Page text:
Smartphone and tablet usage is on an ever-increasing high, and there is no stopping it. According to the 2015 Mobility Report published by Ericsson, there are now 2.6 billion smartphone subscriptions worldwide, and a projection of 6.1 billion users by 2020. Tablet users, according to eMarketer, will reach 1.43 billion by 2018. With these figures, it is not surprising how these consumer devices have made their way into the workplace, prompting companies to adopt BYOD policies and implementing mobile computing solutions. While many businesses have embraced mobile computing as part of their daily operations, there are still some organizations that are hesitant to consider mobile computing.
Are you still sitting on the fence about this trend? We list the following advantages and disadvantages that could help you decide whether or not mobile computing is for you.
Mobile computing has dramatically changed the landscape of the workplace, bringing many advantages, such as the following:
- Location flexibility. The use of portable devices in the workplace has allowed many employees to continue doing their tasks regardless of their location, as long as they are connected to the network. Some companies even allow employees to work outside the workplace, giving them the flexibility they need.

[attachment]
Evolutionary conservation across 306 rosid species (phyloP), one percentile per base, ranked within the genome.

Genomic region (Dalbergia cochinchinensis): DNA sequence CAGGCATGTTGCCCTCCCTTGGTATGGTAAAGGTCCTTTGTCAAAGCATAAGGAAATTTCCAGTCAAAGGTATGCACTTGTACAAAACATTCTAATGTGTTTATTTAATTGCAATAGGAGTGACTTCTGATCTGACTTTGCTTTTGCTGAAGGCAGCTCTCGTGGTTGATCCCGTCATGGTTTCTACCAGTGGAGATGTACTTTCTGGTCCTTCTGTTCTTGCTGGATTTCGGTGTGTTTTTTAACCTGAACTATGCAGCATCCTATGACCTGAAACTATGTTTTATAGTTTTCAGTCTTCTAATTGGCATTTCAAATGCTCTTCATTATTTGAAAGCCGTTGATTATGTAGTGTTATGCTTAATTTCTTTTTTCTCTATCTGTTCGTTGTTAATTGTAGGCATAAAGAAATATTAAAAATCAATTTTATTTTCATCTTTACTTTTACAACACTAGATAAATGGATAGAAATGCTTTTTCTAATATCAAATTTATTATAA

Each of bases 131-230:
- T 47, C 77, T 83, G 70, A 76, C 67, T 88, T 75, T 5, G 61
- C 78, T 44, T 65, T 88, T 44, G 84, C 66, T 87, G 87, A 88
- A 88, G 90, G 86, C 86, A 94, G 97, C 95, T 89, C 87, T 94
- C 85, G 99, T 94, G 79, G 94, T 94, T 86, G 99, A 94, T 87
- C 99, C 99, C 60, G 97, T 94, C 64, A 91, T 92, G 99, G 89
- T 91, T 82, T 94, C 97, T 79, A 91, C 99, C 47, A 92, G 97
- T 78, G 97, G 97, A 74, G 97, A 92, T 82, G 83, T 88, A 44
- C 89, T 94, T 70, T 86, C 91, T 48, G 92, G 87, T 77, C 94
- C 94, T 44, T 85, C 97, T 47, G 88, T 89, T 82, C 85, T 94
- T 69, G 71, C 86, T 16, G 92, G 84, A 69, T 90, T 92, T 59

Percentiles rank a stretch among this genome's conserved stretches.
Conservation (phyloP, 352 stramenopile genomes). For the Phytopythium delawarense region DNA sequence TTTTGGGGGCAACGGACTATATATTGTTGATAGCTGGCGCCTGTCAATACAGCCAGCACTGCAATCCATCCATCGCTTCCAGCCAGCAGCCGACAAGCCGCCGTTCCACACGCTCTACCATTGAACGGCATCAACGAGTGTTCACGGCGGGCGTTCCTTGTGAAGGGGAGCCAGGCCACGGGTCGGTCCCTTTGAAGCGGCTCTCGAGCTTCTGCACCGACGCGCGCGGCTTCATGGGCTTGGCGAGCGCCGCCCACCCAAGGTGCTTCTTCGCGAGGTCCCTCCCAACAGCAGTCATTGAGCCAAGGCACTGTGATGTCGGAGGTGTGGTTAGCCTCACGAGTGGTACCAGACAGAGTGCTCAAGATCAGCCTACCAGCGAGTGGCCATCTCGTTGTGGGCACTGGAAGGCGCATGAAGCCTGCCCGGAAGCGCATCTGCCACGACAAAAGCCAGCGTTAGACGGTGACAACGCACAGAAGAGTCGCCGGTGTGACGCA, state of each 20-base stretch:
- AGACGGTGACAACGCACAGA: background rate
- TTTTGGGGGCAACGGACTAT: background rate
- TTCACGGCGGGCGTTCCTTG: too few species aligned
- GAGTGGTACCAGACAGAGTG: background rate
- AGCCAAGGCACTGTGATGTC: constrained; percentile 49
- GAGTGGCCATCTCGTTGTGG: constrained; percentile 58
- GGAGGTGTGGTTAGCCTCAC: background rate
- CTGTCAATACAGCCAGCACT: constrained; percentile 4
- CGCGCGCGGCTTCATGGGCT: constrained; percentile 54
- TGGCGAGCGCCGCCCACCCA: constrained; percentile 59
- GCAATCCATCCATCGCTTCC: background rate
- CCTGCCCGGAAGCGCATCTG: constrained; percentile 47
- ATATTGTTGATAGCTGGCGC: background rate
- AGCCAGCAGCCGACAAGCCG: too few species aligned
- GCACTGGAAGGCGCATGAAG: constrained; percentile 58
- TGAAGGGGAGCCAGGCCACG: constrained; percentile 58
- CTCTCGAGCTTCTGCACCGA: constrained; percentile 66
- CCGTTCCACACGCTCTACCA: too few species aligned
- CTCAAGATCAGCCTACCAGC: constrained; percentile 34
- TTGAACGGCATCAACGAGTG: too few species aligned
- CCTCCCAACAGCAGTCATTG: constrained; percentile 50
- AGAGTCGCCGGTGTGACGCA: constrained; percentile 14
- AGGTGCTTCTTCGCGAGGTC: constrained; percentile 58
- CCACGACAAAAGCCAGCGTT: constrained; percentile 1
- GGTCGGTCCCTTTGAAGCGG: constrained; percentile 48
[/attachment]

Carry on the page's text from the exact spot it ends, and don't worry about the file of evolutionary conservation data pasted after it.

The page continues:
- Increased productivity. Because mobile computing allows employees to work where they are most comfortable, there are higher rates of engagement and productivity. According to this infographic by Bolt Insurance, there are about 30 million Americans who work from home, while 79 percent of the workers they surveyed wish to work at home at last once a week.
- Cost effective. Having people work at remote locations can save a company overhead cost. No more need for setting up work stations or additional equipment. In the same way, employees can save on traveling expenses while saving time.
While mobile computing clearly has advantages, it also has some drawbacks, some of which are:
- Connectivity issues. To complete their tasks, employees need network connectivity. Unless the workers have a reliable connection, they will not be able to access the information they need to effectively function in their respective roles.
- Power consumption. Mobile devices, especially the commercial ones do not have enough power to last an entire day. Unless there are chargers and power sources, an employee might not be able to complete his tasks.
- Security concerns. This is the biggest concern most people have over adopting mobile solutions. Because employees would have to connect over a wireless network in order to access company data, it leaves the network prone to hackers who might steal sensitive company information.
Technology is changing the face of business; in order to gain a competitive edge in the market, your company needs to adapt to the changes technology brings. Sure there are disadvantages to mobile technology, but letting these disadvantages hinder you from keeping up with the trends will prove to be counterproductive in the long run.